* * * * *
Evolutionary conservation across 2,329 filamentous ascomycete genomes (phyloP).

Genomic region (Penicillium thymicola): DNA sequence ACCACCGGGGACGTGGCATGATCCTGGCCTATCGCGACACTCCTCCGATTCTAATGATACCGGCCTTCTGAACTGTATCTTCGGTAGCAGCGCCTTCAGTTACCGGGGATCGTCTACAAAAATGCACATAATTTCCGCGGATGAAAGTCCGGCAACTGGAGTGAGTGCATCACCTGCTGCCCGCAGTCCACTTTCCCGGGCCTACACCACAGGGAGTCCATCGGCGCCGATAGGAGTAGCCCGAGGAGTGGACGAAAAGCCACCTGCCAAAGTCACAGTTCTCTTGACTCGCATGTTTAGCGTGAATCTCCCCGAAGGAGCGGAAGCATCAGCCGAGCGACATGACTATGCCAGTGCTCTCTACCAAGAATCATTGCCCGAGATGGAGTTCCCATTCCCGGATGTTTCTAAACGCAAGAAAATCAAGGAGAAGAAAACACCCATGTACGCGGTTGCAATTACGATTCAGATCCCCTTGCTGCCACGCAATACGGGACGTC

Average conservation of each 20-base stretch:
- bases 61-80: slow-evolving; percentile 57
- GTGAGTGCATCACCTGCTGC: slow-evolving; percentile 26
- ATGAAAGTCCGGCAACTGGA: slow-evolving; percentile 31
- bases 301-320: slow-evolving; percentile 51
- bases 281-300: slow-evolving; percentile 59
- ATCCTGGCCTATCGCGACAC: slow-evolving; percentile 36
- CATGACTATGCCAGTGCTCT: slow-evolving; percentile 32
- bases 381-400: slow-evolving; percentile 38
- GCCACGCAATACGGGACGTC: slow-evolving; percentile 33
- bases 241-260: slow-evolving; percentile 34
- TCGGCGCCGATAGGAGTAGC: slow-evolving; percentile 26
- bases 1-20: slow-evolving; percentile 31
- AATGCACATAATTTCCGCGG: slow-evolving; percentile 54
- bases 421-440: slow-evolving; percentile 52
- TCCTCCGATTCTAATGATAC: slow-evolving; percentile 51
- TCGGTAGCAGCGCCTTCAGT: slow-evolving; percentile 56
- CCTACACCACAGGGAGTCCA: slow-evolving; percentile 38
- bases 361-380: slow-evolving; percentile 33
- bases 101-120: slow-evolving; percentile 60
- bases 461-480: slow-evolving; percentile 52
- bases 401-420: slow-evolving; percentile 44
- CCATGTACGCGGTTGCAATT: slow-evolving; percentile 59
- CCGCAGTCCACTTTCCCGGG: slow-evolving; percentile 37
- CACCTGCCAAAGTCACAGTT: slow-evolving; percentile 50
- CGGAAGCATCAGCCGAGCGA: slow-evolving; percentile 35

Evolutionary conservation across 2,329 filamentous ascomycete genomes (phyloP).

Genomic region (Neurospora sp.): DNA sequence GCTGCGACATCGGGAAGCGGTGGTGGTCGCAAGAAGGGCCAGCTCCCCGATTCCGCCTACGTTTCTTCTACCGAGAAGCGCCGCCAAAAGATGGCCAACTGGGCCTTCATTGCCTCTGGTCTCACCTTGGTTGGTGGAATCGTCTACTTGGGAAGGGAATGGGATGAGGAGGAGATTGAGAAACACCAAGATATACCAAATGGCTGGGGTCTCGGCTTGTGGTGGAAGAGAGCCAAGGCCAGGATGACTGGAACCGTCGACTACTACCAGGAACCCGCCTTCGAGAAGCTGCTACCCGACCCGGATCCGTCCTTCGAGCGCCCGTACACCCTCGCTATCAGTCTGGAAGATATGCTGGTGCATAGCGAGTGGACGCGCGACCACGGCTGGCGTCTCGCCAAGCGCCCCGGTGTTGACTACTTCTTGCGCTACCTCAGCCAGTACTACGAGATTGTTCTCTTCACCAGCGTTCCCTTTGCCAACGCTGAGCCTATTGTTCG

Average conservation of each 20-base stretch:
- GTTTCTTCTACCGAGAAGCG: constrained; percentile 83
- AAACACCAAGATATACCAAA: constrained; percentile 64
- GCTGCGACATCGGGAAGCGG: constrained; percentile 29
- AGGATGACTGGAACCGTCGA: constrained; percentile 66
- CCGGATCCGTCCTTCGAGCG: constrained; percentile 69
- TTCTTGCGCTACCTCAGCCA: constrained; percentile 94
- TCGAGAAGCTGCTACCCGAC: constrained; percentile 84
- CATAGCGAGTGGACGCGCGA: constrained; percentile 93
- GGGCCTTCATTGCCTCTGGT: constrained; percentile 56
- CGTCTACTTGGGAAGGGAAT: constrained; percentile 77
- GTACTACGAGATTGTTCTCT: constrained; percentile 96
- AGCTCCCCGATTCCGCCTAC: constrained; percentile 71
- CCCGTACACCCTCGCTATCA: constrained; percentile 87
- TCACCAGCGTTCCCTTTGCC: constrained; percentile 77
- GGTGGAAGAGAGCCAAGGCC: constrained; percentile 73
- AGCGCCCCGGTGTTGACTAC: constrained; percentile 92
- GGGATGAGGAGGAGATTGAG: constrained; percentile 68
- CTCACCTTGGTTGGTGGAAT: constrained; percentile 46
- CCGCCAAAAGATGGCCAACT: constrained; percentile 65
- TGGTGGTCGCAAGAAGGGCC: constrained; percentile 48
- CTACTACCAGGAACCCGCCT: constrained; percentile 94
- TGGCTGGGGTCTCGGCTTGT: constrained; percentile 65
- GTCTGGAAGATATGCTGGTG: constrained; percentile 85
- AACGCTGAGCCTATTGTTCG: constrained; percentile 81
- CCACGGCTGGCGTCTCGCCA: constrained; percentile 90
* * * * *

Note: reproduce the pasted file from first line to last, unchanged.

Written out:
Evolutionary conservation across 2,329 filamentous ascomycete genomes (phyloP).

Genomic region (Penicillium thymicola): DNA sequence ACCACCGGGGACGTGGCATGATCCTGGCCTATCGCGACACTCCTCCGATTCTAATGATACCGGCCTTCTGAACTGTATCTTCGGTAGCAGCGCCTTCAGTTACCGGGGATCGTCTACAAAAATGCACATAATTTCCGCGGATGAAAGTCCGGCAACTGGAGTGAGTGCATCACCTGCTGCCCGCAGTCCACTTTCCCGGGCCTACACCACAGGGAGTCCATCGGCGCCGATAGGAGTAGCCCGAGGAGTGGACGAAAAGCCACCTGCCAAAGTCACAGTTCTCTTGACTCGCATGTTTAGCGTGAATCTCCCCGAAGGAGCGGAAGCATCAGCCGAGCGACATGACTATGCCAGTGCTCTCTACCAAGAATCATTGCCCGAGATGGAGTTCCCATTCCCGGATGTTTCTAAACGCAAGAAAATCAAGGAGAAGAAAACACCCATGTACGCGGTTGCAATTACGATTCAGATCCCCTTGCTGCCACGCAATACGGGACGTC

Average conservation of each 20-base stretch:
- bases 61-80: slow-evolving; percentile 57
- GTGAGTGCATCACCTGCTGC: slow-evolving; percentile 26
- ATGAAAGTCCGGCAACTGGA: slow-evolving; percentile 31
- bases 301-320: slow-evolving; percentile 51
- bases 281-300: slow-evolving; percentile 59
- ATCCTGGCCTATCGCGACAC: slow-evolving; percentile 36
- CATGACTATGCCAGTGCTCT: slow-evolving; percentile 32
- bases 381-400: slow-evolving; percentile 38
- GCCACGCAATACGGGACGTC: slow-evolving; percentile 33
- bases 241-260: slow-evolving; percentile 34
- TCGGCGCCGATAGGAGTAGC: slow-evolving; percentile 26
- bases 1-20: slow-evolving; percentile 31
- AATGCACATAATTTCCGCGG: slow-evolving; percentile 54
- bases 421-440: slow-evolving; percentile 52
- TCCTCCGATTCTAATGATAC: slow-evolving; percentile 51
- TCGGTAGCAGCGCCTTCAGT: slow-evolving; percentile 56
- CCTACACCACAGGGAGTCCA: slow-evolving; percentile 38
- bases 361-380: slow-evolving; percentile 33
- bases 101-120: slow-evolving; percentile 60
- bases 461-480: slow-evolving; percentile 52
- bases 401-420: slow-evolving; percentile 44
- CCATGTACGCGGTTGCAATT: slow-evolving; percentile 59
- CCGCAGTCCACTTTCCCGGG: slow-evolving; percentile 37
- CACCTGCCAAAGTCACAGTT: slow-evolving; percentile 50
- CGGAAGCATCAGCCGAGCGA: slow-evolving; percentile 35

Evolutionary conservation across 2,329 filamentous ascomycete genomes (phyloP).

Genomic region (Neurospora sp.): DNA sequence GCTGCGACATCGGGAAGCGGTGGTGGTCGCAAGAAGGGCCAGCTCCCCGATTCCGCCTACGTTTCTTCTACCGAGAAGCGCCGCCAAAAGATGGCCAACTGGGCCTTCATTGCCTCTGGTCTCACCTTGGTTGGTGGAATCGTCTACTTGGGAAGGGAATGGGATGAGGAGGAGATTGAGAAACACCAAGATATACCAAATGGCTGGGGTCTCGGCTTGTGGTGGAAGAGAGCCAAGGCCAGGATGACTGGAACCGTCGACTACTACCAGGAACCCGCCTTCGAGAAGCTGCTACCCGACCCGGATCCGTCCTTCGAGCGCCCGTACACCCTCGCTATCAGTCTGGAAGATATGCTGGTGCATAGCGAGTGGACGCGCGACCACGGCTGGCGTCTCGCCAAGCGCCCCGGTGTTGACTACTTCTTGCGCTACCTCAGCCAGTACTACGAGATTGTTCTCTTCACCAGCGTTCCCTTTGCCAACGCTGAGCCTATTGTTCG

Average conservation of each 20-base stretch:
- GTTTCTTCTACCGAGAAGCG: constrained; percentile 83
- AAACACCAAGATATACCAAA: constrained; percentile 64
- GCTGCGACATCGGGAAGCGG: constrained; percentile 29
- AGGATGACTGGAACCGTCGA: constrained; percentile 66
- CCGGATCCGTCCTTCGAGCG: constrained; percentile 69
- TTCTTGCGCTACCTCAGCCA: constrained; percentile 94
- TCGAGAAGCTGCTACCCGAC: constrained; percentile 84
- CATAGCGAGTGGACGCGCGA: constrained; percentile 93
- GGGCCTTCATTGCCTCTGGT: constrained; percentile 56
- CGTCTACTTGGGAAGGGAAT: constrained; percentile 77
- GTACTACGAGATTGTTCTCT: constrained; percentile 96
- AGCTCCCCGATTCCGCCTAC: constrained; percentile 71
- CCCGTACACCCTCGCTATCA: constrained; percentile 87
- TCACCAGCGTTCCCTTTGCC: constrained; percentile 77
- GGTGGAAGAGAGCCAAGGCC: constrained; percentile 73
- AGCGCCCCGGTGTTGACTAC: constrained; percentile 92
- GGGATGAGGAGGAGATTGAG: constrained; percentile 68
- CTCACCTTGGTTGGTGGAAT: constrained; percentile 46
- CCGCCAAAAGATGGCCAACT: constrained; percentile 65
- TGGTGGTCGCAAGAAGGGCC: constrained; percentile 48
- CTACTACCAGGAACCCGCCT: constrained; percentile 94
- TGGCTGGGGTCTCGGCTTGT: constrained; percentile 65
- GTCTGGAAGATATGCTGGTG: constrained; percentile 85
- AACGCTGAGCCTATTGTTCG: constrained; percentile 81
- CCACGGCTGGCGTCTCGCCA: constrained; percentile 90